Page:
Color Block

A startling display of color. This Spanish building demands the attention of the passerby as it jumps out from its neutral surroundings. Although the use of Color Blocking is visible in modern day architecture,  the use of bold blocks of color is not new. Take the groundbreaking example of the work of Charles and Ray Eames below. The Eames House, also known as Case Study House No. 8, is a landmark of mid-20th century modern architecture. It was constructed in 1949 by husband-and-wife design pioneers Charles and Ray Eames to serve as their home and studio.

Similarly, these two examples express their modularity and create a dynamic visual punch. Of late, it’s a colorful modern expression being seen all the world around.


Images 1 and 2, sourced at Trendland
Image 3 sourced at

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The Eames Elephant

Much of the Eames’ design work was built as one-of-a-kind creations for their friends and family. ‘Designed by  in 1945, the  never made it into mass production. The two original prototypes were made out of molded plywood and exhibited at MoMA, but were never seen by the public again until 2007, when a limited, 1,000-piece run in red and natural maple was produced to celebrate Charles’ 100th birthday. Now, 67 years after it was first conceived in the Eames office, Charles’ grandson  has teamed up with Vitra to bring the Eames Elephant to the public en masse and for good. The elephant is available in five different colors and instead of plywood it’s made from thick plastic, a more durable choice for children at play.’

The Eames elephant is a perfect scale for the investigative play of a young child. It is a recognizable icon, and a design classic for the Modern Home. The material choice makes it equally suitable for use in the yard, or in the living room.


Images and excerpts found at Design Applause



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The Powers of Ten with FOOD

Watch The Power of Ten remade using food by Encyclopedia Pictura.

The Charles and Ray Eames film, The Power of Ten is a classic. One of the many important works by  Charles and Ray Eames. Simple in concept, but brilliantly presented and thought provoking. It portrays the critical link between science and design, beautifully. Now, here’s the fun part.  What would you think of  The Power of Ten remade using food ? Sound nutty?  Well, it definitely has a daily serving of fruits and vegetables. ‘Micro-Macro, is an animated short film that visualizes the nested scales of the physical universe using stop-motion-animated food.’ Yes, Food.  Created by Encyclopedia Pictura, they take us on journey of the concepts presented by the Eames’ such as ‘string theory, interpreted with Spaghetti, atoms as brussels sprouts and the multiverse as a many-layered red onion.’ These creative visual displays are paired with unexpected sound effects.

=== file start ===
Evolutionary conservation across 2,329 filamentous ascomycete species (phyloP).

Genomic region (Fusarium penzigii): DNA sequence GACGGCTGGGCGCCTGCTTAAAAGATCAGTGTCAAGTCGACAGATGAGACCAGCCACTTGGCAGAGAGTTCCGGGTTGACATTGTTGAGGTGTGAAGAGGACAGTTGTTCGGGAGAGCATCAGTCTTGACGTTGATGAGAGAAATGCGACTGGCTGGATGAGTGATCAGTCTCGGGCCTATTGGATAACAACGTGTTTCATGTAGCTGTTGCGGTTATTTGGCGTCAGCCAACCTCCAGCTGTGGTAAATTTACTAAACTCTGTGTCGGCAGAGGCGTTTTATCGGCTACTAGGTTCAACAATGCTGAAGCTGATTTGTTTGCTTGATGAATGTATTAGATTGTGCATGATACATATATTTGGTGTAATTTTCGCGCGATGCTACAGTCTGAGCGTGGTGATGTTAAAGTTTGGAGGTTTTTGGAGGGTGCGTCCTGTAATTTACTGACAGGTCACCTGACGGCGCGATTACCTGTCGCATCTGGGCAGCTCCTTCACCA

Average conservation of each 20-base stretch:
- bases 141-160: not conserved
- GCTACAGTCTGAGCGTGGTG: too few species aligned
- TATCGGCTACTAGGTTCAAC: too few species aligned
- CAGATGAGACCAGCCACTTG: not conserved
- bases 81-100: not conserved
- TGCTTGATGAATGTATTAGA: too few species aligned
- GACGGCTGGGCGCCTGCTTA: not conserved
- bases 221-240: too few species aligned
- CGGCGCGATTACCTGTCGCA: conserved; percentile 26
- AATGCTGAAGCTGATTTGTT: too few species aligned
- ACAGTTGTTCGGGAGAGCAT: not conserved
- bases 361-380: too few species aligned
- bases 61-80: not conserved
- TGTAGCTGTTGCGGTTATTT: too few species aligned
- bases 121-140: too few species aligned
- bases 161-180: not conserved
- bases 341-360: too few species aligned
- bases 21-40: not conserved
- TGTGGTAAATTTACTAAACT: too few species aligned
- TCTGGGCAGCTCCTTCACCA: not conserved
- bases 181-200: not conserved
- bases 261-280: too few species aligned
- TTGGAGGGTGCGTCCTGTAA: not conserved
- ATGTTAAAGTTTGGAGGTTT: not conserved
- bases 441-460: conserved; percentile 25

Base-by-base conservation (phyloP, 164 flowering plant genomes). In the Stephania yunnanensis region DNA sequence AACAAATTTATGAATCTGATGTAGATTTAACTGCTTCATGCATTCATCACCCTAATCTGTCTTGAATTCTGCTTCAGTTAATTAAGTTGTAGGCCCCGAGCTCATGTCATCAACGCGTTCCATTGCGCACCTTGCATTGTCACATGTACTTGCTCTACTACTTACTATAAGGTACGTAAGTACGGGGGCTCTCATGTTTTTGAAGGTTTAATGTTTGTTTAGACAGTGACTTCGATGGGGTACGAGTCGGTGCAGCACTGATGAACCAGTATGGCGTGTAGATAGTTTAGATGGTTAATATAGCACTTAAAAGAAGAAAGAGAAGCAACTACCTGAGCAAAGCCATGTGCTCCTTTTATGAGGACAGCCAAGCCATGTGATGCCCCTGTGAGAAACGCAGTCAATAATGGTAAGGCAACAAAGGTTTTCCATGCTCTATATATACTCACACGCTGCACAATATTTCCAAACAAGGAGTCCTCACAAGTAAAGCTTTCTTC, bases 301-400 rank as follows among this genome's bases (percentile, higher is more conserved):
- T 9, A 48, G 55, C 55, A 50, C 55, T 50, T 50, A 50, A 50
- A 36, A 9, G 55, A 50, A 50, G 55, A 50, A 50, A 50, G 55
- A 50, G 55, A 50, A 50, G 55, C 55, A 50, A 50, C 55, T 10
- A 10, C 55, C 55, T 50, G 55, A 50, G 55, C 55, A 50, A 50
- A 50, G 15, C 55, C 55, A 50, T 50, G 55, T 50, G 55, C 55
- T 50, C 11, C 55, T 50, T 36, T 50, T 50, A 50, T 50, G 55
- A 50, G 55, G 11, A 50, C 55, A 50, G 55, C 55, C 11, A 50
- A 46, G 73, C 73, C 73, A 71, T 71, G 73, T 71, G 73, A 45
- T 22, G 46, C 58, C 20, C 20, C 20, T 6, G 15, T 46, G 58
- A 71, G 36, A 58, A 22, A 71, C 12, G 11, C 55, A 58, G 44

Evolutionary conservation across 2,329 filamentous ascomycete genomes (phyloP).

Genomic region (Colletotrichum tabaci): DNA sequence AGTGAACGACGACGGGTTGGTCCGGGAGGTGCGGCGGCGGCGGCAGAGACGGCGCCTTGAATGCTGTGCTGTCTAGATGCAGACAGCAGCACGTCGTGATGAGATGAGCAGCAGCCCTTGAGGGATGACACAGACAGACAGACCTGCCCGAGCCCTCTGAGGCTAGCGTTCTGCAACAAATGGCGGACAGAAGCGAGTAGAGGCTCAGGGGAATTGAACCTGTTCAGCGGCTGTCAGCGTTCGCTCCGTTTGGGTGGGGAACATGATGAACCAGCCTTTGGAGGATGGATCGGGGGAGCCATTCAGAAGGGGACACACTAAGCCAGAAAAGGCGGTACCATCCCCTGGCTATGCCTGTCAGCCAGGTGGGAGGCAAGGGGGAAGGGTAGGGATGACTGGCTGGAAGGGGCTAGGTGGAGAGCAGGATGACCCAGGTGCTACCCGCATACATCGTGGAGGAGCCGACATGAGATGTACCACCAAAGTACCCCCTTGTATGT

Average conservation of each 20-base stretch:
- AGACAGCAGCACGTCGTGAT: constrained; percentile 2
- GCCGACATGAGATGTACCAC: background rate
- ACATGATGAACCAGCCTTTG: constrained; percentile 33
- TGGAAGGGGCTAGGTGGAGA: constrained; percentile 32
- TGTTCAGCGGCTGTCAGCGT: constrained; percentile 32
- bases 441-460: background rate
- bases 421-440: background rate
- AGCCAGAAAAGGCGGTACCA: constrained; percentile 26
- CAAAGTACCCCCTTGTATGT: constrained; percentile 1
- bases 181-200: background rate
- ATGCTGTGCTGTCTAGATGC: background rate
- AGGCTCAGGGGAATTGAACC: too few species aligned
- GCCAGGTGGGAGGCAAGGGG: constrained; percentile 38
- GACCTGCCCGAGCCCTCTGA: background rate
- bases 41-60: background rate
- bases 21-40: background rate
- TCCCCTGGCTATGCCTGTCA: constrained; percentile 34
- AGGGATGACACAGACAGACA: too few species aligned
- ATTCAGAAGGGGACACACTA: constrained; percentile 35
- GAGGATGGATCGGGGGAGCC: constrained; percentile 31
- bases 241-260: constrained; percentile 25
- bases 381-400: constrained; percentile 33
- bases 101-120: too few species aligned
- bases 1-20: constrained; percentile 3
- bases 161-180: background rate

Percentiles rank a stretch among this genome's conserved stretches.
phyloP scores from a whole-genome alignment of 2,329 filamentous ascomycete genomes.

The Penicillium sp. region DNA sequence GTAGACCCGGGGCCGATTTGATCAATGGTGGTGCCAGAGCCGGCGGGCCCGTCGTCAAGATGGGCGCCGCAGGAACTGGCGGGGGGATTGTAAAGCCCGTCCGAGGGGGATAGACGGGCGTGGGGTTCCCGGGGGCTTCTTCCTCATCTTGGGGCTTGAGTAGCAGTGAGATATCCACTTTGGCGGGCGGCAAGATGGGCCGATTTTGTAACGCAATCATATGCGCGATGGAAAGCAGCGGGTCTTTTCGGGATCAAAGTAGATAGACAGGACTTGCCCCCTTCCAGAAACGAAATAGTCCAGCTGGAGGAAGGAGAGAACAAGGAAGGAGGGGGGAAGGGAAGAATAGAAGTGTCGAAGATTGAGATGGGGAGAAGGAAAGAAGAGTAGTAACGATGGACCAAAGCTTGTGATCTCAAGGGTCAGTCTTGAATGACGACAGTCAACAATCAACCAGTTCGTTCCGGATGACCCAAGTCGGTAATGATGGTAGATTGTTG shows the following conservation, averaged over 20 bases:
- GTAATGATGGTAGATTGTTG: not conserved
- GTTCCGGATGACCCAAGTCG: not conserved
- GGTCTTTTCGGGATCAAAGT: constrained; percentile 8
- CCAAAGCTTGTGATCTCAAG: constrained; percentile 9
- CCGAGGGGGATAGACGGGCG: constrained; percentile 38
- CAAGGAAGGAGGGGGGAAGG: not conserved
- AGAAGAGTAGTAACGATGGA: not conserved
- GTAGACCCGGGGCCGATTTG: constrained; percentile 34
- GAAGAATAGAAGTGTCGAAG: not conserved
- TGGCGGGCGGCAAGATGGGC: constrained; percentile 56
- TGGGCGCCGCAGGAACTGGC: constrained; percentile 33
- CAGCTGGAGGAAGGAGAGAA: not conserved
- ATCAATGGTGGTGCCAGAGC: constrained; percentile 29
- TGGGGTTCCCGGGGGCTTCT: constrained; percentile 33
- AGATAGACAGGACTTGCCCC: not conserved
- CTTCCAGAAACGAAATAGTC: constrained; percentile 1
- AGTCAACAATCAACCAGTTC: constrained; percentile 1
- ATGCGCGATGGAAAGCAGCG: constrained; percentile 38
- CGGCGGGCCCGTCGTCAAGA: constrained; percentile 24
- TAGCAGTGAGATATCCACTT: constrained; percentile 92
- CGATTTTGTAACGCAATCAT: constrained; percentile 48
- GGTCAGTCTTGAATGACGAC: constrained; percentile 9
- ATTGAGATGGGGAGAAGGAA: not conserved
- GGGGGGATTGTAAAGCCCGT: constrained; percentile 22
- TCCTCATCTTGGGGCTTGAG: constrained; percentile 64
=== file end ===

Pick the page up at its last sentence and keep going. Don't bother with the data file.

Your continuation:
John Pavlus of Fast company sums it up well.  ”What makes Micro-Macro so great as a piece of pop-science communication is its willingness to go outside the obvious in its design. The “food as everything” metaphor could get predictable fast, but pairing each visualization with a soundtrack of bizarre-but-somehow-appropriate sound effects (like dolphin squeaks for quarks, which is a stroke of genius) keeps things lively. Another highlight: illustrating “organs” (the scale between “cells” and “bodies”) with two undulating swiss chard, which look exactly like wheezing lungs. It’s beautiful, clever, anatomically correct, and kind of gross at the same time. In a word: engaging–which is the highest praise a science video can aim for. The Eameses would approve.”

If you would like to revisit or learn of the original film, please watch the Charles and Ray Eames film, The Power of Ten here.

Image and excerpts found at  Fast Co Design

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Eames House Restoration

One of the most influential Modernist residences, the home of Charles and Ray Eames is undergoing a complete restoration. The Eames Foundation is focusing on maintaining the 60+ year old structure as part of its 250-year preservation plan. The Eames House’s entire collection of 1,800 living room objects is now on display as part of LACMA’s exhibition on California mid-century design, Living In A Modern Way, a clear indication of the home’s prominence. The temporary removal of those artifacts allowed the Eames Foundation to begin its long-planned renovation along with the restoration of the home’s great icons. The foundation has raised about $250,000 for the project, which they estimate will cost roughly $1 million and take about two and a half years. Additional money is being raised through a series of fundraisers at the house. They hope to complete much of the job while the living room objects are still at LACMA.  The Eames family is involved to ensure every detail is correct. Original structure and finishes are being preserved, as they feel it is important that the structure show its age.

To visit the Eames House during construction is a unique opportunity to view the structure of this historic home while it is exposed. Appointments are required during this time, to gain access to the house and grounds.

Photos and excerpts courtesy of the Eames Foundation and the Architects Newspaper.

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